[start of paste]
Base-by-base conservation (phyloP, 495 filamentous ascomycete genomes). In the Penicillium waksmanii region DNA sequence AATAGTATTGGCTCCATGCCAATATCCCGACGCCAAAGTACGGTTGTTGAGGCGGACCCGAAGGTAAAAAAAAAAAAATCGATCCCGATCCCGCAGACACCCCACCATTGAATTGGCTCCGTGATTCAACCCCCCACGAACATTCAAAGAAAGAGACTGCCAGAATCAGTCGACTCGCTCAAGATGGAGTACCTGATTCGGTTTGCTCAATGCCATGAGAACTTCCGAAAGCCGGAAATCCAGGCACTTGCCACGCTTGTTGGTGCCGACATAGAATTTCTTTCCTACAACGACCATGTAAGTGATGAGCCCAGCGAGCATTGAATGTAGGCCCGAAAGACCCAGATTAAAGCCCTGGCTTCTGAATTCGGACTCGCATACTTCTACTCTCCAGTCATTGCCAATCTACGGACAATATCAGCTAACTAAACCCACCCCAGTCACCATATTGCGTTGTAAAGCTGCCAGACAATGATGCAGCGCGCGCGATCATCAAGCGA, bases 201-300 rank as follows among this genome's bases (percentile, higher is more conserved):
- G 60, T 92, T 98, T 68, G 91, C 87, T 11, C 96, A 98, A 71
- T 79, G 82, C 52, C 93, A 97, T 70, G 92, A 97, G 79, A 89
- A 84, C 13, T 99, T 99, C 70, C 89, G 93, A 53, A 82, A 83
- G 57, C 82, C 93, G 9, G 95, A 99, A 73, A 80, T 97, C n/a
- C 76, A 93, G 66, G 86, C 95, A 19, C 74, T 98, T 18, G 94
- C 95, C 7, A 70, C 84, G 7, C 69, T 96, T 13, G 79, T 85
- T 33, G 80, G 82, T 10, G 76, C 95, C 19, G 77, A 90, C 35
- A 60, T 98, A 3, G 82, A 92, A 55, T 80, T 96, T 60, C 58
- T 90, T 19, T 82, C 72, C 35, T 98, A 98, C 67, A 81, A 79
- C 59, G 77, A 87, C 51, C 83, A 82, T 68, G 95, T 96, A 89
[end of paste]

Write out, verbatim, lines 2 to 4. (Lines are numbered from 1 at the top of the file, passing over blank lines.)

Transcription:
- G 60, T 92, T 98, T 68, G 91, C 87, T 11, C 96, A 98, A 71
- T 79, G 82, C 52, C 93, A 97, T 70, G 92, A 97, G 79, A 89
- A 84, C 13, T 99, T 99, C 70, C 89, G 93, A 53, A 82, A 83